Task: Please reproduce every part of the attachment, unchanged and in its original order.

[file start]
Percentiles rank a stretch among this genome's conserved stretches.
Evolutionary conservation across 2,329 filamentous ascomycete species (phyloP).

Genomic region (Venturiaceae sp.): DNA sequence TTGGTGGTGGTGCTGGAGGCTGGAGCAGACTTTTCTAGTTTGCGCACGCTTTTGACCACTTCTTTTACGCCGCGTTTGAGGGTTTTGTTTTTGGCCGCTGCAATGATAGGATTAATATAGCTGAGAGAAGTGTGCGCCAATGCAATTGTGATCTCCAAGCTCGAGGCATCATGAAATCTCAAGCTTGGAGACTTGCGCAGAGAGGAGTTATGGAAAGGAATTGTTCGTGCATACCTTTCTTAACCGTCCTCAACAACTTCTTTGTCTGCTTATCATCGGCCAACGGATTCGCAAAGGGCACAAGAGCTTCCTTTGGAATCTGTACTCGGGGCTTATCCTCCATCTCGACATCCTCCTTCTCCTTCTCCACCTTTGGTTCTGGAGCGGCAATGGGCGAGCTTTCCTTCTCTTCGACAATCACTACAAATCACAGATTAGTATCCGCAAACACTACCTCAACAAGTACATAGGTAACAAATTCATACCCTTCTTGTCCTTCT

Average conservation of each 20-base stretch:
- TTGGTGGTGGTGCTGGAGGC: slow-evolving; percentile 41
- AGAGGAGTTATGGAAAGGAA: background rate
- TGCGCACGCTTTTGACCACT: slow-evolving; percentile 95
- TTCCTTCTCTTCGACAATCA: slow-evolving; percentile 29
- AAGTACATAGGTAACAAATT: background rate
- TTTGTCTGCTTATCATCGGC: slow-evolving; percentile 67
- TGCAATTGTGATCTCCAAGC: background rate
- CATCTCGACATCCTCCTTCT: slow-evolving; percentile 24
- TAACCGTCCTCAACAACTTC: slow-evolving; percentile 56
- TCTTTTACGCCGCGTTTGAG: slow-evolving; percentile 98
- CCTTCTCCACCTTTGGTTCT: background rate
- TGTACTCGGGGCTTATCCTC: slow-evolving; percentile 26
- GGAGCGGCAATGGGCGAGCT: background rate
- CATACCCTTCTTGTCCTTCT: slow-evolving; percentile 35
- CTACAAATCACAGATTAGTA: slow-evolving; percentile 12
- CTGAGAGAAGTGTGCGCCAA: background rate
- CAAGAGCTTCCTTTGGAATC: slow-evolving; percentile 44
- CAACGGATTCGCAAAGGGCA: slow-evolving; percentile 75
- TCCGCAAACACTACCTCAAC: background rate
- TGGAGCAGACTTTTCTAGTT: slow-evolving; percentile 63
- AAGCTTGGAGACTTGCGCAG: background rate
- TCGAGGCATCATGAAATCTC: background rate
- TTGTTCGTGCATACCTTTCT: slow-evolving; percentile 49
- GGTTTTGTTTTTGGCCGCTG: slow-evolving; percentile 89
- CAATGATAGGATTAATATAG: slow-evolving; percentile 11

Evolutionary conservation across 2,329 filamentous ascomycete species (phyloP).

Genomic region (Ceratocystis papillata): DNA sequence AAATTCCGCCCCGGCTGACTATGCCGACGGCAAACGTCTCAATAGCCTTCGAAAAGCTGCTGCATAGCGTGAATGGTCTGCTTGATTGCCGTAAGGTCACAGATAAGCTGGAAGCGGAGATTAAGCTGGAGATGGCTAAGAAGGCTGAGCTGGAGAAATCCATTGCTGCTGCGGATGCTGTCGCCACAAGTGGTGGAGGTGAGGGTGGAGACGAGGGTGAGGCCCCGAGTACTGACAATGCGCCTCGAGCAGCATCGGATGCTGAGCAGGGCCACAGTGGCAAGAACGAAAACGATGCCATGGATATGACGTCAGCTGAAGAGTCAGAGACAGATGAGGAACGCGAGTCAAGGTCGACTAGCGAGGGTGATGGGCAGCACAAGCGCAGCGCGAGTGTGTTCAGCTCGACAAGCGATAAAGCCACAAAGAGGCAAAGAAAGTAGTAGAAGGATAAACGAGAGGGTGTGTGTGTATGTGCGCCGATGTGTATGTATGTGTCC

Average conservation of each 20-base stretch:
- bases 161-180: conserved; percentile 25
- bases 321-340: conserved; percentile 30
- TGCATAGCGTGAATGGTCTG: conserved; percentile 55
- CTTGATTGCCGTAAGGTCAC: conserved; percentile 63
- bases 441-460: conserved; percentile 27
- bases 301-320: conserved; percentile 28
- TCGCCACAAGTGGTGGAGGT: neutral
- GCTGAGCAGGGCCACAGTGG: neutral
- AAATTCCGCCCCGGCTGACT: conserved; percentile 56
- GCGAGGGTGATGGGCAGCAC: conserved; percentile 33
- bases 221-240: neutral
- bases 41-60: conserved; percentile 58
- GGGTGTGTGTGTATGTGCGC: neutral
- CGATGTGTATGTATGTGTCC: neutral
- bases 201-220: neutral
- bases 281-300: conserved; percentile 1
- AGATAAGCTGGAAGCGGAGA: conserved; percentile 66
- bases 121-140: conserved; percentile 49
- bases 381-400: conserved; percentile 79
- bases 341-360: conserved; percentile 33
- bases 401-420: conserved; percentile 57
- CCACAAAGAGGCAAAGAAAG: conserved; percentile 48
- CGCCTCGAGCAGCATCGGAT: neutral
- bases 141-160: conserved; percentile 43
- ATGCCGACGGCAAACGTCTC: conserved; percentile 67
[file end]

Percentiles rank a stretch among this genome's conserved stretches.
Evolutionary conservation across 2,329 filamentous ascomycete species (phyloP).

Genomic region (Venturiaceae sp.): DNA sequence TTGGTGGTGGTGCTGGAGGCTGGAGCAGACTTTTCTAGTTTGCGCACGCTTTTGACCACTTCTTTTACGCCGCGTTTGAGGGTTTTGTTTTTGGCCGCTGCAATGATAGGATTAATATAGCTGAGAGAAGTGTGCGCCAATGCAATTGTGATCTCCAAGCTCGAGGCATCATGAAATCTCAAGCTTGGAGACTTGCGCAGAGAGGAGTTATGGAAAGGAATTGTTCGTGCATACCTTTCTTAACCGTCCTCAACAACTTCTTTGTCTGCTTATCATCGGCCAACGGATTCGCAAAGGGCACAAGAGCTTCCTTTGGAATCTGTACTCGGGGCTTATCCTCCATCTCGACATCCTCCTTCTCCTTCTCCACCTTTGGTTCTGGAGCGGCAATGGGCGAGCTTTCCTTCTCTTCGACAATCACTACAAATCACAGATTAGTATCCGCAAACACTACCTCAACAAGTACATAGGTAACAAATTCATACCCTTCTTGTCCTTCT

Average conservation of each 20-base stretch:
- TTGGTGGTGGTGCTGGAGGC: slow-evolving; percentile 41
- AGAGGAGTTATGGAAAGGAA: background rate
- TGCGCACGCTTTTGACCACT: slow-evolving; percentile 95
- TTCCTTCTCTTCGACAATCA: slow-evolving; percentile 29
- AAGTACATAGGTAACAAATT: background rate
- TTTGTCTGCTTATCATCGGC: slow-evolving; percentile 67
- TGCAATTGTGATCTCCAAGC: background rate
- CATCTCGACATCCTCCTTCT: slow-evolving; percentile 24
- TAACCGTCCTCAACAACTTC: slow-evolving; percentile 56
- TCTTTTACGCCGCGTTTGAG: slow-evolving; percentile 98
- CCTTCTCCACCTTTGGTTCT: background rate
- TGTACTCGGGGCTTATCCTC: slow-evolving; percentile 26
- GGAGCGGCAATGGGCGAGCT: background rate
- CATACCCTTCTTGTCCTTCT: slow-evolving; percentile 35
- CTACAAATCACAGATTAGTA: slow-evolving; percentile 12
- CTGAGAGAAGTGTGCGCCAA: background rate
- CAAGAGCTTCCTTTGGAATC: slow-evolving; percentile 44
- CAACGGATTCGCAAAGGGCA: slow-evolving; percentile 75
- TCCGCAAACACTACCTCAAC: background rate
- TGGAGCAGACTTTTCTAGTT: slow-evolving; percentile 63
- AAGCTTGGAGACTTGCGCAG: background rate
- TCGAGGCATCATGAAATCTC: background rate
- TTGTTCGTGCATACCTTTCT: slow-evolving; percentile 49
- GGTTTTGTTTTTGGCCGCTG: slow-evolving; percentile 89
- CAATGATAGGATTAATATAG: slow-evolving; percentile 11

Evolutionary conservation across 2,329 filamentous ascomycete species (phyloP).

Genomic region (Ceratocystis papillata): DNA sequence AAATTCCGCCCCGGCTGACTATGCCGACGGCAAACGTCTCAATAGCCTTCGAAAAGCTGCTGCATAGCGTGAATGGTCTGCTTGATTGCCGTAAGGTCACAGATAAGCTGGAAGCGGAGATTAAGCTGGAGATGGCTAAGAAGGCTGAGCTGGAGAAATCCATTGCTGCTGCGGATGCTGTCGCCACAAGTGGTGGAGGTGAGGGTGGAGACGAGGGTGAGGCCCCGAGTACTGACAATGCGCCTCGAGCAGCATCGGATGCTGAGCAGGGCCACAGTGGCAAGAACGAAAACGATGCCATGGATATGACGTCAGCTGAAGAGTCAGAGACAGATGAGGAACGCGAGTCAAGGTCGACTAGCGAGGGTGATGGGCAGCACAAGCGCAGCGCGAGTGTGTTCAGCTCGACAAGCGATAAAGCCACAAAGAGGCAAAGAAAGTAGTAGAAGGATAAACGAGAGGGTGTGTGTGTATGTGCGCCGATGTGTATGTATGTGTCC

Average conservation of each 20-base stretch:
- bases 161-180: conserved; percentile 25
- bases 321-340: conserved; percentile 30
- TGCATAGCGTGAATGGTCTG: conserved; percentile 55
- CTTGATTGCCGTAAGGTCAC: conserved; percentile 63
- bases 441-460: conserved; percentile 27
- bases 301-320: conserved; percentile 28
- TCGCCACAAGTGGTGGAGGT: neutral
- GCTGAGCAGGGCCACAGTGG: neutral
- AAATTCCGCCCCGGCTGACT: conserved; percentile 56
- GCGAGGGTGATGGGCAGCAC: conserved; percentile 33
- bases 221-240: neutral
- bases 41-60: conserved; percentile 58
- GGGTGTGTGTGTATGTGCGC: neutral
- CGATGTGTATGTATGTGTCC: neutral
- bases 201-220: neutral
- bases 281-300: conserved; percentile 1
- AGATAAGCTGGAAGCGGAGA: conserved; percentile 66
- bases 121-140: conserved; percentile 49
- bases 381-400: conserved; percentile 79
- bases 341-360: conserved; percentile 33
- bases 401-420: conserved; percentile 57
- CCACAAAGAGGCAAAGAAAG: conserved; percentile 48
- CGCCTCGAGCAGCATCGGAT: neutral
- bases 141-160: conserved; percentile 43
- ATGCCGACGGCAAACGTCTC: conserved; percentile 67